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Provider: Whittington Health NHS Trust Good

We are carrying out checks on locations registered by this provider. We will publish the reports when our checks are complete.

Inspection Summary


Overall summary & rating

Good

Updated 20 March 2020

Our rating of the trust stayed the same. We rated it as good because:

  • We rated effective, responsive, and well-led as good, safe as requires improvement and caring as outstanding.
  • We rated four of the five services inspected as good, and one as requires improvement.
  • In rating the trust, we also took into account the current ratings of the services not inspected this time. We found improvements during this inspection that meant the overall rating for the trust’s community services had now improved from good to outstanding.
  • As an integrated care organisation, the trust was leading the way in the provision of well-integrated community, mental health and acute hospital services. The trust planned services effectively to meet the needs of the local population. For example, the trust had an emergency response ‘Hospital at Home’ team who worked with health and social care partners to prevent patients having to be admitted to the hospital. By investing in community services for elderly patients, the trust had been successful in reducing the number of patients who needed to be readmitted to hospital. As a result, the trust was one of the best performing trusts in the country for emergency readmission rates.
  • The trust had enough staff to care for patients and keep them safe. The trust managed safety incidents well and learned lessons from them. Staff collected safety information and used it to improve the service.
  • Staff provided good care and treatment, gave patients enough to eat and drink, and gave them pain relief when they needed it. Managers monitored the effectiveness of the service and made sure staff were competent. Staff worked well together for the benefit of patients, advised them on how to lead healthier lives, supported them to make decisions about their care, and had access to good information. Key services were available seven days a week.
  • Staff treated patients with compassion and kindness, respected their privacy and dignity, took account of their individual needs, and helped them understand their conditions. They provided emotional support to patients, families and carers. Staff went the extra mile to make sure their approach was friendly and inclusive. Patients and their families were treated as equal partners and empowered to make decisions about care and treatment.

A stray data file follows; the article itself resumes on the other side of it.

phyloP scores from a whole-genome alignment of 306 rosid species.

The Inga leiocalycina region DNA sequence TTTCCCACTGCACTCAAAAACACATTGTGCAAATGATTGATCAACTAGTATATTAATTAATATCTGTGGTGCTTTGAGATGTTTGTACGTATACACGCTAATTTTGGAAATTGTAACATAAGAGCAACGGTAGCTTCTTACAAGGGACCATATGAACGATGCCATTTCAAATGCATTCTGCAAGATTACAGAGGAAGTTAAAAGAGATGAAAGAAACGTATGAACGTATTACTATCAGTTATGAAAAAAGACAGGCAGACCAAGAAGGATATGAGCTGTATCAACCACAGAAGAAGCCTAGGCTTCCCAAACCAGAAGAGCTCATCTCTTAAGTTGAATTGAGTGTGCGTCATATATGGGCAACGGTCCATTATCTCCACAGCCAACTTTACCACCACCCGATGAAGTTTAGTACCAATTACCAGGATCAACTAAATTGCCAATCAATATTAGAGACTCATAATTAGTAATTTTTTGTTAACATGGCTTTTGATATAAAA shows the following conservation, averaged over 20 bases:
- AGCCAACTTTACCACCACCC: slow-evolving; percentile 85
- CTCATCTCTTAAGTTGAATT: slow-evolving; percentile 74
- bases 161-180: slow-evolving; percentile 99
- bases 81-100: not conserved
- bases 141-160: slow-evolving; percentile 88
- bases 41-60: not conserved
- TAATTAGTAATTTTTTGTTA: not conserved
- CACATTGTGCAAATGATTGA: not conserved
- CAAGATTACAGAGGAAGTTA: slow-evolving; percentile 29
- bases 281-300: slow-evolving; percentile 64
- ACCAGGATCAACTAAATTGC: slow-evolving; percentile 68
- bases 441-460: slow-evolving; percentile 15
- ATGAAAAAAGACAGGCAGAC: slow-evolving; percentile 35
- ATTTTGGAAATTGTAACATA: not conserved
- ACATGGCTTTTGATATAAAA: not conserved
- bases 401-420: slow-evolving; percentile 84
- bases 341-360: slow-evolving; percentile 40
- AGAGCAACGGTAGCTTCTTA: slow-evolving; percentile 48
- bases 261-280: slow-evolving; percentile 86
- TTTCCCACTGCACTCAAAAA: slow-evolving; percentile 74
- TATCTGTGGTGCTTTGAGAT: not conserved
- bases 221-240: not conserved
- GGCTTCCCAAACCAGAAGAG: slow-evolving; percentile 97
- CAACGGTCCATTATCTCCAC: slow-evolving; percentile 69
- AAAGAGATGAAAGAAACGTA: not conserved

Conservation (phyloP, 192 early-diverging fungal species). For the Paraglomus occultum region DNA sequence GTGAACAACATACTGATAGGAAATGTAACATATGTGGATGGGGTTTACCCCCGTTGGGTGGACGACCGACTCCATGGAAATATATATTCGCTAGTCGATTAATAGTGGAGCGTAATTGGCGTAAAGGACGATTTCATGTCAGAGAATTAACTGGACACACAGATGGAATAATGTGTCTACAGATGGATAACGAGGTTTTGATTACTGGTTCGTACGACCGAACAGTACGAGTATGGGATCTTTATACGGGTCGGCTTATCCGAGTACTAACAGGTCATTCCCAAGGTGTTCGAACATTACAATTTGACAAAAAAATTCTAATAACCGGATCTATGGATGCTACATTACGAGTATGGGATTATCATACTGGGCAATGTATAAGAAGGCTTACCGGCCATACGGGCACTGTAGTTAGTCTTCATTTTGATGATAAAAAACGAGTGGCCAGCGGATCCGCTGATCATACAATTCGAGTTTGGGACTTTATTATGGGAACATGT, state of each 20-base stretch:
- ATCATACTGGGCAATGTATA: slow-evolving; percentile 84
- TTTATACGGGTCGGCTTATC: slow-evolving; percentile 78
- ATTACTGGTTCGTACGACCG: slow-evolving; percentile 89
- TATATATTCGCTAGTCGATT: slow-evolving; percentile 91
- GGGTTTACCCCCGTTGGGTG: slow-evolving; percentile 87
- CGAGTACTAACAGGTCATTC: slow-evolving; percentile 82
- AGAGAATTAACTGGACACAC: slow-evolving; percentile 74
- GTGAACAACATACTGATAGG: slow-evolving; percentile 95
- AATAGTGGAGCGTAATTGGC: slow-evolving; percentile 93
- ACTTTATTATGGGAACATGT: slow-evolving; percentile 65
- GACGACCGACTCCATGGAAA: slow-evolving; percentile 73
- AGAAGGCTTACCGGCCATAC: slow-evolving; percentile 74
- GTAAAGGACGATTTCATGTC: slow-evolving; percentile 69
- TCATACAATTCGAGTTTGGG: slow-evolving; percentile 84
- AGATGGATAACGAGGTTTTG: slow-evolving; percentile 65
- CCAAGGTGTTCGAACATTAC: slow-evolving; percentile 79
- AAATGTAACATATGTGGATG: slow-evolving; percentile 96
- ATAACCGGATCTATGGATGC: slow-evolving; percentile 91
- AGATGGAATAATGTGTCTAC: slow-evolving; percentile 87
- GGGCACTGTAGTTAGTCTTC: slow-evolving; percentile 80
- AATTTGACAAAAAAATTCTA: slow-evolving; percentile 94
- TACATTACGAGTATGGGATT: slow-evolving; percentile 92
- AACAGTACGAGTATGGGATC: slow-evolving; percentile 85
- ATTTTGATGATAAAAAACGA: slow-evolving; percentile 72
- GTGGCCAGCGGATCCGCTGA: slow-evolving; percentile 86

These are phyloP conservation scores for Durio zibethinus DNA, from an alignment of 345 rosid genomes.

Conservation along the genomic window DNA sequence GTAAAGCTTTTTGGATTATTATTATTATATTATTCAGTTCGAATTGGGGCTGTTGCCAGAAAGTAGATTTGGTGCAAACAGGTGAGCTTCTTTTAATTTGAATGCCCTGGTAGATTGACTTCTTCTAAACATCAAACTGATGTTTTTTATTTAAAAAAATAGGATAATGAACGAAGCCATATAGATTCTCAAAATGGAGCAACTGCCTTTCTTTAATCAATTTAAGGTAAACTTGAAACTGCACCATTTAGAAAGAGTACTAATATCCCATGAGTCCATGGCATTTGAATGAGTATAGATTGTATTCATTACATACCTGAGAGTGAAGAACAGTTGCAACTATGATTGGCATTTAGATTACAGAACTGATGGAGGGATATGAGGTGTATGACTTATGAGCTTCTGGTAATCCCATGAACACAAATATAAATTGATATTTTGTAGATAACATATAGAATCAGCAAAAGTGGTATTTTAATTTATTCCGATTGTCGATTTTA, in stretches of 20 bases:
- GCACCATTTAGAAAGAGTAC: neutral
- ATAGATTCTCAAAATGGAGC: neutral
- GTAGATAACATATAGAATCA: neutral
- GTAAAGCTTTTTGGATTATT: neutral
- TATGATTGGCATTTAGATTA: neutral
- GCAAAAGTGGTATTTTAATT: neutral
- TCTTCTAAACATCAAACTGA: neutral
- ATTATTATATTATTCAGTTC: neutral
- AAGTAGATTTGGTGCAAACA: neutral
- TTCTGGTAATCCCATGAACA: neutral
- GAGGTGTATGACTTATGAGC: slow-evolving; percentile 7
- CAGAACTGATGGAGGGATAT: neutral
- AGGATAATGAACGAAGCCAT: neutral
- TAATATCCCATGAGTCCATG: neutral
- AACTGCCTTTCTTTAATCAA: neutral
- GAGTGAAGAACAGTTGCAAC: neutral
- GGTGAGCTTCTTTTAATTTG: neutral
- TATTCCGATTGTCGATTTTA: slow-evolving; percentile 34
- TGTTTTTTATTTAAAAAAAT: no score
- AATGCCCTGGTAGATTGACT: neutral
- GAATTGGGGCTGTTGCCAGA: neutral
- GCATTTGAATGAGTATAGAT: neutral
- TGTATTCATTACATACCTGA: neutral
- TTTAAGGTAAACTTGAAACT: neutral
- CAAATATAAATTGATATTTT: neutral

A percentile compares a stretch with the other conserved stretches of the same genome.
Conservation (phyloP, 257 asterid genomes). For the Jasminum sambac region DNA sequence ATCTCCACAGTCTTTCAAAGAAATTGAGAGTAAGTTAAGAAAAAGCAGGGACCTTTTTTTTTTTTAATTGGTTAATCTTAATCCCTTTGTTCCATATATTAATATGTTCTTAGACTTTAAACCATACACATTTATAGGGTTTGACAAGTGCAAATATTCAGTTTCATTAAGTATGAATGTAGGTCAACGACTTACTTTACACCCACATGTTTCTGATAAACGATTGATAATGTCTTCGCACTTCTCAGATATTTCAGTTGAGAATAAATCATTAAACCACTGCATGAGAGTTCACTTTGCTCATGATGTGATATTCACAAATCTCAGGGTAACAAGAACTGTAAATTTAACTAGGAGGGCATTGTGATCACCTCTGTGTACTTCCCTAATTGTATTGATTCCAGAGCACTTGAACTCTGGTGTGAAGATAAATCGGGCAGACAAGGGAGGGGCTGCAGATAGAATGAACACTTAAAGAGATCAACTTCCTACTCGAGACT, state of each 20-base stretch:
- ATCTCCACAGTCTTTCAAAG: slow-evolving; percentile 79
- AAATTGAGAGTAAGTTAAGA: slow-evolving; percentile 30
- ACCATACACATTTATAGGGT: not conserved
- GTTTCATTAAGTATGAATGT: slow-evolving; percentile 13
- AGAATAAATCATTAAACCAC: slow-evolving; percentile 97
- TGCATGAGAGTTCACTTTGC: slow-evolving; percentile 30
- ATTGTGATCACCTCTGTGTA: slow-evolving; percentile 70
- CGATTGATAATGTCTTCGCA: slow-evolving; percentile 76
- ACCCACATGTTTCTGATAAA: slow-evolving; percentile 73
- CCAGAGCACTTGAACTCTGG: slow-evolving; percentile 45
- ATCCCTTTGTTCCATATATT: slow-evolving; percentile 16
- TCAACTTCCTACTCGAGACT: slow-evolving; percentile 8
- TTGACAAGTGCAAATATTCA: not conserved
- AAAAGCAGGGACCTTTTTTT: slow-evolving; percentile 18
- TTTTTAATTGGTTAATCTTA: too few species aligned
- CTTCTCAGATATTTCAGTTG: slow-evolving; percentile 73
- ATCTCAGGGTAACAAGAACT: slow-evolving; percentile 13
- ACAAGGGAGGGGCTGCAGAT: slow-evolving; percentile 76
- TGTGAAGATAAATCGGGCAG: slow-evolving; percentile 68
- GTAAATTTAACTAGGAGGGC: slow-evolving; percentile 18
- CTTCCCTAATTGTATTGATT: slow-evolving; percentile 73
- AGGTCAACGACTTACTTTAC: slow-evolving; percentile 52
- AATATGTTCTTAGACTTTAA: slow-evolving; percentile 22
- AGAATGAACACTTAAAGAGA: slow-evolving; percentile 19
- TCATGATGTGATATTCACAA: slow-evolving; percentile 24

• The trust planned care to meet the needs of local people, took account of patients’ individual needs, and made it easy for people to give feedback. People could access services when they needed it and did not have to wait too long for treatment.
  • Leaders ran services well using reliable information systems and supported staff to develop their skills. The trust level leadership team had the appropriate range of skills, knowledge and experience. The trust had effective structures, systems and processes in place to support the delivery of its strategy. Most staff felt respected, supported and valued. They were focused on the needs of patients receiving care. Previous concerns around bullying and harassment had reduced and staff survey involvement and outcomes had improved. Staff were clear about their roles and accountabilities. Overall, the trust engaged well with patients and the community to plan and manage services and all staff were committed to improving services continually.

However:

  • Not all staff had completed mandatory training in key skills. In some areas, staff did not always control infection risk well. Staff did not always fully assess and record risks to patients with mental health conditions. In some areas, staff did not always follow best practice when storing and disposing of medicines.

Our full Inspection report summarising what we found and the supporting Evidence appendix containing detailed evidence and data about the trust is available on our website –

Inspection areas

Safe

Requires improvement

Updated 20 March 2020

Our rating of safe stayed the same. We rated it as requires improvement because:

  • The trust target for staff completion of mandatory training continued not to be met.
  • The trust did not always follow best practice when storing and disposing of medicines.
  • The trust did not always control infection risk well. Staff did not always follow the trust’s infection control processes.
  • Staff did not always fully assess and record risks to patients with mental health conditions. Staff were not clear on the trust’s rapid tranquilisation policy.

However:

  • The service managed patient safety incidents well. Staff recognised incidents and near misses and reported them appropriately.
  • The trust had enough staff to care for patients and keep them safe.
  • Staff collected safety information and used it to improve the service.

Effective

Good

Updated 20 March 2020

Our rating of effective stayed the same. We rated it as good because:

  • The trust provided care and treatment based on national guidance and evidence-based practice.
  • Staff monitored the effectiveness of care and treatment. They used the findings to make improvements and achieved good outcomes for patients. 
  • Doctors, nurses and other healthcare professionals worked together as a team to benefit patients. They supported each other to provide good care.